I have worked with a few organisations recently which seem to want to go for a wholesale blanket change of delivery to this new ideology – which worries me somewhat, especially as they seem to be doing this because there are problems with the quality of teaching and learning and they see this as a way out of trouble – however I am concerned that the current problems with teaching and learning will only be exaggerated by this process not solved.

Another problem is the support needed. Most organisations will have some form of central team that can help with the production of elearning content or videos, but it is highly unlikely that any could fully support an entire organisation switching in one go. If the flipped classroom is ever going to be a long running success, it will require tutors to be given the tools, time and support for them to create the bulk of the content themselves, with the central teams working in a support capacity, rather than a doing capacity.

And as I end many of these blog posts – the need for good quality CPD (and strategically delivered) is paramount. This isn’t just a 2 hour session in July to introduce them to the ideas – we need to learn about the differences between online delivery and face to face delivery, where and how to find appropriate images, how to capture effective videos, and probably even little bits of html so that we can put this together within the VLE.

If we get it right it could be great. If we get it wrong, it will be a disaster. The flipped classroom is definitely not a short term cost saving practice. If we are serious then we need to think it through strategically and carefully, and not just jump on the bandwagon because it is passing….then next one is probably just round the corner.

‘Lesson planning’ or ‘Lesson documenting’?

When I started teaching back in 1998 I created a simple single side of A4 session plan template that stood me in good stead for my first few years of teaching (including many grade 1 inspections grades). Then when the team that I was in became a Centre of Vocational Excellence suddenly my template wasn’t good enough – I had to complete 4 sides of A4 per session, detailing my session to the finest detail and justifying everything that I did to ensure that I covered Key Skills, had different learning styles, differentiation etc….OK I recognise that these things are important, I don’t have a problem with that, but the format that we used to ‘plan’ the lessons didn’t actually help with the ‘planning’ process, nor was the 4+ page output easy to use during the actual session.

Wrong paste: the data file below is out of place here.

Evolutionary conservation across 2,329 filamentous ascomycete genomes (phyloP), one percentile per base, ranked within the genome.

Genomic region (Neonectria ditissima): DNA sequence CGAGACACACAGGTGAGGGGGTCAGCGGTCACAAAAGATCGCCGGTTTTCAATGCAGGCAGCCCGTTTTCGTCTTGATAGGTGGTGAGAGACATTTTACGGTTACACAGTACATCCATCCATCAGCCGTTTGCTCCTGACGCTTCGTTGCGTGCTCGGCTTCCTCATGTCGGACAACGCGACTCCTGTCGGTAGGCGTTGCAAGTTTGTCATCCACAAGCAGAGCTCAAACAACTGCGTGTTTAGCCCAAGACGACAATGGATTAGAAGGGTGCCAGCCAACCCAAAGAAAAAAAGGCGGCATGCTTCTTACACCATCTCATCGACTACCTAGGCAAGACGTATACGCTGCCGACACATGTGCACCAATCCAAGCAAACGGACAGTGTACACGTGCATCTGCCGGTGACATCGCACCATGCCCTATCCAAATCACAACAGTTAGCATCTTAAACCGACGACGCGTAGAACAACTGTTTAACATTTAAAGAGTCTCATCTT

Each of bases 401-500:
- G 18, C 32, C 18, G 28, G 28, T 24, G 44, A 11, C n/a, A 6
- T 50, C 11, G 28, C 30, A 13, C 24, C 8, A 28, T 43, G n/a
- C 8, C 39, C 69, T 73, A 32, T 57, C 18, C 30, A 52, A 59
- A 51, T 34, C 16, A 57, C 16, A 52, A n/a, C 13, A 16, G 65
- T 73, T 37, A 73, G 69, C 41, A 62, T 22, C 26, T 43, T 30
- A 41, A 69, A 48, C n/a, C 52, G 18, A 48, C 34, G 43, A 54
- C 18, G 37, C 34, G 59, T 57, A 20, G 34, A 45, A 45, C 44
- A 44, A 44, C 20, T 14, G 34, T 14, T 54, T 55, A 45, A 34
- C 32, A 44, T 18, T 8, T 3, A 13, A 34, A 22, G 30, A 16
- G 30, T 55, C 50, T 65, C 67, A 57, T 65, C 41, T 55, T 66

And this problem is not unique to my teaching experience. Just about every college in the land will have a lesson planning template that has been created which includes every little detail that an inspector may want to see, these templates are usually created in badly formatted word documents with the expectation that the tutor creates about 30 or so different files over the year with 1 per session.

A planning tool should be something that encourages (or at least allows) creativity, an ability for a tutor to easily move things around until they get the structure and balance of the session just right, and it is here that these templates are no longer ‘lesson planning’ tools, but ‘lesson documenting’ tools, and to add to the problem, many organisations try to create a single standardised format for all forms of learning. I used to teach a range of abilities including learners with severe learning difficulties, FE and HE and each different level actually needed a slightly different session plan. What about people that will be delivering the Diplomas – where you have consortia delivering the course – whose session planning template will you adopt, or will people create one just for the Diploma (which is what I would suggest).

Example of a mind mapped lesson plan

Example of a mind mapped lesson plan

So what do we need? – I think there needs to be a cultural shift to refocus the process of lesson planning, and we should look at tools that are quick and easy to use for tutors to create their lessons (for this I personally use Mind Genius) – once a lesson has been roughly mapped out by the tutor, they then need to be able to easily transport this information into the more formal ‘lesson documenting’ grid – where they can then complete the rest of the information.

One thing that I did do back in my teaching when confronted with the 4 page lesson plan format, was to use Excel to integrate my Scheme of Work with my lesson plans. This was created as a way of saving myself time as any information that was added into the scheme of work would automatically pull into the relevant lesson plans. This saved a lot of time and reduced pointless repetition (and subsequent errors) between the scheme of work and the plans. I also put the whole thing onto the VLE – so rather than printing my Scheme of Work and giving it to the learners in week 1 (only for it to be out of date by week 3) I gave the learners a URL which pointed to the Scheme of Work. This way if I made any alterations to the Scheme (as was always the case with me) the learners had an up to date version. I also gave the learners access to the session plans, this is not everyone’s idea of a good idea, but I had nothing to hide, and especially as I ran leadership units, giving them access to my session plans was a good resource in its own right.